Grove City banned smoking in public parks more than a year ago, but city officials say informing people of the change has been slow going.

Franklin County Public Health plans to help.

The health department secured a $110,000 grant and will use a portion of it to install no-smoking signs in Grove City's 21 public parks. The rest will fund tobacco use prevention and cessation programs in Grove City, Franklin and Prairie townships and the South-Western City School District, which serves all three communities.

The Ohio Department of Health awarded the grant in October 2016.

The goal is to keep secondhand smoke out of child-friendly areas and to educate youths about the dangers of tobacco, said Joe Mazzola, Franklin County's health commissioner.

The South-Western school district has already established a Students Taking a New Direction club, a prevention program aimed at middle-school students.

"We've been pleased with the response from youth in these communities," Mazzola said. "They see this as an important issue, which is very exciting."

Southwestern Franklin County has a higher number of tobacco users compared to the rest of the county, which is one reason why the grant targets that area, Mazzola said. Efforts such as Grove City's park policy and area residents' socioeconomic status were contributing factors.

Grove City is the county's first suburban city to ban tobacco from all its parks.

The rule, approved in February 2016, applies to cigarettes, cigars, pipes and all other tobacco products.

First-time violators will be charged with a minor misdemeanor and banned from the park where they committed the offense for 30 days, according to Grove City's code. Subsequent offenses committed within a year bring harsher penalties.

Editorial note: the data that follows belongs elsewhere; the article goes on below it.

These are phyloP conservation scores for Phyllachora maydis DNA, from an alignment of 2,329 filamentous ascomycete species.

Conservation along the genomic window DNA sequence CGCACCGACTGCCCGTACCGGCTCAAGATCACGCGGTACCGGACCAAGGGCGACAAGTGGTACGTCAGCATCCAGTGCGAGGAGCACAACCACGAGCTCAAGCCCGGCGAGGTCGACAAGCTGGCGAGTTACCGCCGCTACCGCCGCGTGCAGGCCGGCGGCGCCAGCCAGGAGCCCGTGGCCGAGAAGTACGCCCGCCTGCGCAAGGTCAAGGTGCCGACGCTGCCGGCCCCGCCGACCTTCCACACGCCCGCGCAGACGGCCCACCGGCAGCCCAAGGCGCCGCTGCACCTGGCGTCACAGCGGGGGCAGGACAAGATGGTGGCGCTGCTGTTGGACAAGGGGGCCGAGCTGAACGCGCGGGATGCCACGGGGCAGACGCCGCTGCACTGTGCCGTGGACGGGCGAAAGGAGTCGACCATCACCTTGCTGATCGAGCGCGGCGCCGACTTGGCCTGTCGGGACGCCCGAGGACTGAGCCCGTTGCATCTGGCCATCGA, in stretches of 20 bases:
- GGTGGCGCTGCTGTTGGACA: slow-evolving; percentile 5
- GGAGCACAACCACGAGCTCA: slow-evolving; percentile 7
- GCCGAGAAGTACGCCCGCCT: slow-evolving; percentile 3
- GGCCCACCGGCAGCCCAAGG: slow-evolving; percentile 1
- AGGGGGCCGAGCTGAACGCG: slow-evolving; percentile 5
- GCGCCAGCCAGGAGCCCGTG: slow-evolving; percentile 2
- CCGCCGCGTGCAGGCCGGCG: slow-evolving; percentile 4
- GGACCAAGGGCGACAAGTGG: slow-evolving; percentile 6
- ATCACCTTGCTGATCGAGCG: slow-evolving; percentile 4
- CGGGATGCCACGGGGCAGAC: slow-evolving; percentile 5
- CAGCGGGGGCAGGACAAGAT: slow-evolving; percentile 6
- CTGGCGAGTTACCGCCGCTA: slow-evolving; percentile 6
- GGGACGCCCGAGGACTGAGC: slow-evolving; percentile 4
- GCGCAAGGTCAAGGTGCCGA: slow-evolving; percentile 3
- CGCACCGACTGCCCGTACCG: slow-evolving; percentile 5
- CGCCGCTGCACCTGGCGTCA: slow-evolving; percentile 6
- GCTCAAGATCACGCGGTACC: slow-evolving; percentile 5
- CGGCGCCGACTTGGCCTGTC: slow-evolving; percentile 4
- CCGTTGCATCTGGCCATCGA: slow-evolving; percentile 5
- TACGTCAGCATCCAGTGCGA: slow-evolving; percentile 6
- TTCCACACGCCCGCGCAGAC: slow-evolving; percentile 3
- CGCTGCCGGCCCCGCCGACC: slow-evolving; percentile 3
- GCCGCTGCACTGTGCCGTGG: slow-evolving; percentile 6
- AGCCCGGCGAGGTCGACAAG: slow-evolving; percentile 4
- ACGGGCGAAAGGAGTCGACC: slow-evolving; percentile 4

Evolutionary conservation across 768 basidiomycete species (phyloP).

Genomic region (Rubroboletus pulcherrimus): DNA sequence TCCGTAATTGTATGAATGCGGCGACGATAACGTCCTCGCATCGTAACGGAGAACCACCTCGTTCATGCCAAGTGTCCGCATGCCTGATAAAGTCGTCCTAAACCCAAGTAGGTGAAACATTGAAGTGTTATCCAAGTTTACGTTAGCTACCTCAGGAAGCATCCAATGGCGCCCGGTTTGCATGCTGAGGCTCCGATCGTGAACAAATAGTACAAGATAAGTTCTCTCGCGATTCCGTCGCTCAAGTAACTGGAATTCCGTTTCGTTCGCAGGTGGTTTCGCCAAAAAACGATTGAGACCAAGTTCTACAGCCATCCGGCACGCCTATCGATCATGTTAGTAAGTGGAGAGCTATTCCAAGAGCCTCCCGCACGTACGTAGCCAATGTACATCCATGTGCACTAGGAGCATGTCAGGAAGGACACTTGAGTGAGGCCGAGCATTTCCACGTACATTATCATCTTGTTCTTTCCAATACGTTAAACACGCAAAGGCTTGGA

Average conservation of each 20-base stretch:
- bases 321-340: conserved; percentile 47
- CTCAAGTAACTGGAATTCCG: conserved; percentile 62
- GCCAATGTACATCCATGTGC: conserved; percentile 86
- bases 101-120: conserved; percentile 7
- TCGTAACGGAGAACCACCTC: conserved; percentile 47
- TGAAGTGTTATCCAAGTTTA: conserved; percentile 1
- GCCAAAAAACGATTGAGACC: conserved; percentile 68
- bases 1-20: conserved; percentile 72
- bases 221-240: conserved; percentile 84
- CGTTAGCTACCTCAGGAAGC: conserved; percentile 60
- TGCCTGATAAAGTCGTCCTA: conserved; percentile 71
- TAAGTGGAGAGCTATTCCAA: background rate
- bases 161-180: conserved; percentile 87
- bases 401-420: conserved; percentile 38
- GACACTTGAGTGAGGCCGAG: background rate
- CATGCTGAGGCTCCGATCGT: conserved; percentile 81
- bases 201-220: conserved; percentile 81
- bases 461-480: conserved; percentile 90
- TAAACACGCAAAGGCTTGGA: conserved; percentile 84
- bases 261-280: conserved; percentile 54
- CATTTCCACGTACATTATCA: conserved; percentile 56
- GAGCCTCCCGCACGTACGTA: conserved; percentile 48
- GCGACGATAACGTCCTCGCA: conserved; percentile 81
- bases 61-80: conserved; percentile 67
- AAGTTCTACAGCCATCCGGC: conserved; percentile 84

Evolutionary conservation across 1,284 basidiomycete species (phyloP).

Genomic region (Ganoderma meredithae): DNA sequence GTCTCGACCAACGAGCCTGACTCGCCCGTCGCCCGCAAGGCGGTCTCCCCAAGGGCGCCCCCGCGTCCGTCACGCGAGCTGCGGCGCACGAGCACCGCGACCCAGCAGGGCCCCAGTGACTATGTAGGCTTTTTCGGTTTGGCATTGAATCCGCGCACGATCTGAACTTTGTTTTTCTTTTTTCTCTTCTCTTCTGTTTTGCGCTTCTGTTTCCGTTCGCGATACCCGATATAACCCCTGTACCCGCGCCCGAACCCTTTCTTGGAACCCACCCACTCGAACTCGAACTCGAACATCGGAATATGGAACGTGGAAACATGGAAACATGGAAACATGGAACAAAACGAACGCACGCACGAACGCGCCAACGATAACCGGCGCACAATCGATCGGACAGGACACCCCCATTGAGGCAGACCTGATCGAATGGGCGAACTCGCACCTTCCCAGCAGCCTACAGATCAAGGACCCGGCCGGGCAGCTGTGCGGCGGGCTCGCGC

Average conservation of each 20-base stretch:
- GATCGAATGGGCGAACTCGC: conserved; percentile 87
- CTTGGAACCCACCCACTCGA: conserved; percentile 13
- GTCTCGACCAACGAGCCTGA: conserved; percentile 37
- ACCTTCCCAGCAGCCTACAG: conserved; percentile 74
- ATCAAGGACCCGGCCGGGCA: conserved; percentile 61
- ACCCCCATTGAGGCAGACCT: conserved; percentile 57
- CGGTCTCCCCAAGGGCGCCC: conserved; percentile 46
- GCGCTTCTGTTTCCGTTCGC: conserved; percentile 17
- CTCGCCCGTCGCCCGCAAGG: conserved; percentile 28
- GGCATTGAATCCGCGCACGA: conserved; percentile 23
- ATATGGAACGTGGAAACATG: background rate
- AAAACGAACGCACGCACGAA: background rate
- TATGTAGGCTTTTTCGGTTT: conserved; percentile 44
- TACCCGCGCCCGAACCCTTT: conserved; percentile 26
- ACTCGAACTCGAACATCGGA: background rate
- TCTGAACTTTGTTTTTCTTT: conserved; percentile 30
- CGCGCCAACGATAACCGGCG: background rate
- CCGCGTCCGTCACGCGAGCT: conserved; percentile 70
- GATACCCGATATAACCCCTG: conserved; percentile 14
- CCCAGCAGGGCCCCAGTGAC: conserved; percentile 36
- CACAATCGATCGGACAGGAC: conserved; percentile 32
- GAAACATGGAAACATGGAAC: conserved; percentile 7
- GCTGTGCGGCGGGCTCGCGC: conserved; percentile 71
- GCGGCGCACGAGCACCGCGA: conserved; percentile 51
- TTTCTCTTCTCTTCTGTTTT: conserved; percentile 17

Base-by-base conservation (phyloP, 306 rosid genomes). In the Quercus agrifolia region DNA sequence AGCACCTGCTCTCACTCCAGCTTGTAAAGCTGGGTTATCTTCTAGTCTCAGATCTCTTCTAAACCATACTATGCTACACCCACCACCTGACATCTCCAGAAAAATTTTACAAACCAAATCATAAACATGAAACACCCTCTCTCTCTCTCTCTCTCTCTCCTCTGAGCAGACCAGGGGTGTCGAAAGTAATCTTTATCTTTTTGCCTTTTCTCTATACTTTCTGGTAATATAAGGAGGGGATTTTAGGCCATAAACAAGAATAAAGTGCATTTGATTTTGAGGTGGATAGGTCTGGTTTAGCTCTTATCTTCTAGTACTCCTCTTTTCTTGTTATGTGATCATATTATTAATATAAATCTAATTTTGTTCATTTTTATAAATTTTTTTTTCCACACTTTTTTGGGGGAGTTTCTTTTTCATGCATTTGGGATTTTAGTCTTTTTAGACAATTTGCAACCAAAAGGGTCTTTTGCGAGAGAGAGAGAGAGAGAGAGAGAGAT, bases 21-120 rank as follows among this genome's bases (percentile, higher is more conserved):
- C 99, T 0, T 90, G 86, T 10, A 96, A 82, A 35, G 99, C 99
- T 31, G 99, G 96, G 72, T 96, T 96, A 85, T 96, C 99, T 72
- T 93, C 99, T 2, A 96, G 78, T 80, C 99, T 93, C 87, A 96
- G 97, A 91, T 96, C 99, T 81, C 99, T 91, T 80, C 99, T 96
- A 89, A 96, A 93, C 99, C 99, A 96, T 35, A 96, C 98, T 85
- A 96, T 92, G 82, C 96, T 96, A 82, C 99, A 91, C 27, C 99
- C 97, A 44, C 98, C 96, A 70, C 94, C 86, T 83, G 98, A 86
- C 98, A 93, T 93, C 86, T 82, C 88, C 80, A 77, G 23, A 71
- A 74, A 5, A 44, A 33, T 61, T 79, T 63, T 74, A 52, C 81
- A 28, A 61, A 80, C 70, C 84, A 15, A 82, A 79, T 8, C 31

The first no-smoking sign was placed at Fryer Park on June 27, and the remainder will be installed as quickly as possible, said Don Walters, the city's director of community and business relations.

"This will formalize the law, which up until this point has been on more of a verbal communication basis," Walters said.

No one has been cited for violating the law yet, Grove City police said.

Grove City Mayor Ike Stage said he is proud that Grove City was a trailblazer in making its parks tobacco-free.

"I was arguing for it for many years," he said. "It doesn't make sense to allow smoking in our wonderful outdoor park areas and expose our children to all that second-hand smoke."

The smoking ban applies to all city parks and parks and recreational facilities, including the Eagle Pavilion, Kingston Center and Evans Senior Center, Stage said.

The most common use of tobacco at parks facilities was at ball diamonds and other youth athletic facilities, he said.

"Parents come to watch their kids play and light up a cigarette," Stage said.

Grove City's ban follows other local ordinances aiming to keep children away from tobacco and secondhand smoke. Franklin County Public Health hopes its partnership with the city will encourage other communities to consider similar policies, Mazzola said.

Delaware and Genoa townships in Delaware County and Jackson Township in Franklin County also prohibit smoking in parks. Preservation Parks of Delaware County banned smoking at its playgrounds.

Columbus Recreation and Parks Department established tobacco-free zones in 2013 for city-run facilities at parks, but it is not a city law. Some cities ban smoking in specific public areas, such as Dublin and Powell, which ban smoking at pools and playgrounds, respectively.

Franklin County Metro Parks do not ban smoking.

Bexley, Columbus, Grandview Heights, New Albany, Powell and Upper Arlington recently approved bans on tobacco sales to anyone younger than 21. Dublin City Council is considering a similar move. Ohio law only prohibits sales to anyone younger than 18.

Ohio's smoking rate is about 22 percent -- higher than the national average -- and about 20,000 people a year die from smoking-related health issues, said Ken Fletcher, the American Lung Association's director of advocacy in Ohio.

ThisWeek reporter Alan Froman contributed to this story.